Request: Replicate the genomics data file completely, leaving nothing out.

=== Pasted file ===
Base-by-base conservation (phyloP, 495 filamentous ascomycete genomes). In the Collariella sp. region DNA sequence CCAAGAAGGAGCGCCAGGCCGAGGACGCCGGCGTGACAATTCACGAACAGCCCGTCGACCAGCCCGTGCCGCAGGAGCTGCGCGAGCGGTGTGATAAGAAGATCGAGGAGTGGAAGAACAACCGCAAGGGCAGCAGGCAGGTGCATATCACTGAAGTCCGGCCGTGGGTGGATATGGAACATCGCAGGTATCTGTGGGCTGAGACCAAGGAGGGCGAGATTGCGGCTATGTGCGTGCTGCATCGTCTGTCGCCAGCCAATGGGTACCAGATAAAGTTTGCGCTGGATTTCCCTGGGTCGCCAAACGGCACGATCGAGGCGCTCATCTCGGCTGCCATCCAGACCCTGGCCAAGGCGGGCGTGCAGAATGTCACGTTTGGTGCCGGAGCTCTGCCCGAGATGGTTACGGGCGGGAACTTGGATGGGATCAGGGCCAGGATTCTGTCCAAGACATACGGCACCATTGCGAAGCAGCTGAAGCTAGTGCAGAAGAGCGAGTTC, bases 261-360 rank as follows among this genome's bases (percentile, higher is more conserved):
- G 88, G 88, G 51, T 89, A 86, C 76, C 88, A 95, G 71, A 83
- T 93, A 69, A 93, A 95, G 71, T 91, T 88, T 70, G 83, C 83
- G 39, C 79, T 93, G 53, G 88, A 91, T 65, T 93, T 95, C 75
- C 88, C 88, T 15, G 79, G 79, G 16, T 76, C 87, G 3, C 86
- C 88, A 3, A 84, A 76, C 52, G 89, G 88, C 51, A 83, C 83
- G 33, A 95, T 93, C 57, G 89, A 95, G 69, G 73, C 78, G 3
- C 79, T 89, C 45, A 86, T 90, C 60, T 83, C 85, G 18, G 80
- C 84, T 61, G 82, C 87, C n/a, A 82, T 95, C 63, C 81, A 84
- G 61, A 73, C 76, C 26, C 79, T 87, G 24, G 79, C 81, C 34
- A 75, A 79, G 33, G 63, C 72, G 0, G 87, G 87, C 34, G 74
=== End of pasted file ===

Base-by-base conservation (phyloP, 495 filamentous ascomycete genomes). In the Collariella sp. region DNA sequence CCAAGAAGGAGCGCCAGGCCGAGGACGCCGGCGTGACAATTCACGAACAGCCCGTCGACCAGCCCGTGCCGCAGGAGCTGCGCGAGCGGTGTGATAAGAAGATCGAGGAGTGGAAGAACAACCGCAAGGGCAGCAGGCAGGTGCATATCACTGAAGTCCGGCCGTGGGTGGATATGGAACATCGCAGGTATCTGTGGGCTGAGACCAAGGAGGGCGAGATTGCGGCTATGTGCGTGCTGCATCGTCTGTCGCCAGCCAATGGGTACCAGATAAAGTTTGCGCTGGATTTCCCTGGGTCGCCAAACGGCACGATCGAGGCGCTCATCTCGGCTGCCATCCAGACCCTGGCCAAGGCGGGCGTGCAGAATGTCACGTTTGGTGCCGGAGCTCTGCCCGAGATGGTTACGGGCGGGAACTTGGATGGGATCAGGGCCAGGATTCTGTCCAAGACATACGGCACCATTGCGAAGCAGCTGAAGCTAGTGCAGAAGAGCGAGTTC, bases 261-360 rank as follows among this genome's bases (percentile, higher is more conserved):
- G 88, G 88, G 51, T 89, A 86, C 76, C 88, A 95, G 71, A 83
- T 93, A 69, A 93, A 95, G 71, T 91, T 88, T 70, G 83, C 83
- G 39, C 79, T 93, G 53, G 88, A 91, T 65, T 93, T 95, C 75
- C 88, C 88, T 15, G 79, G 79, G 16, T 76, C 87, G 3, C 86
- C 88, A 3, A 84, A 76, C 52, G 89, G 88, C 51, A 83, C 83
- G 33, A 95, T 93, C 57, G 89, A 95, G 69, G 73, C 78, G 3
- C 79, T 89, C 45, A 86, T 90, C 60, T 83, C 85, G 18, G 80
- C 84, T 61, G 82, C 87, C n/a, A 82, T 95, C 63, C 81, A 84
- G 61, A 73, C 76, C 26, C 79, T 87, G 24, G 79, C 81, C 34
- A 75, A 79, G 33, G 63, C 72, G 0, G 87, G 87, C 34, G 74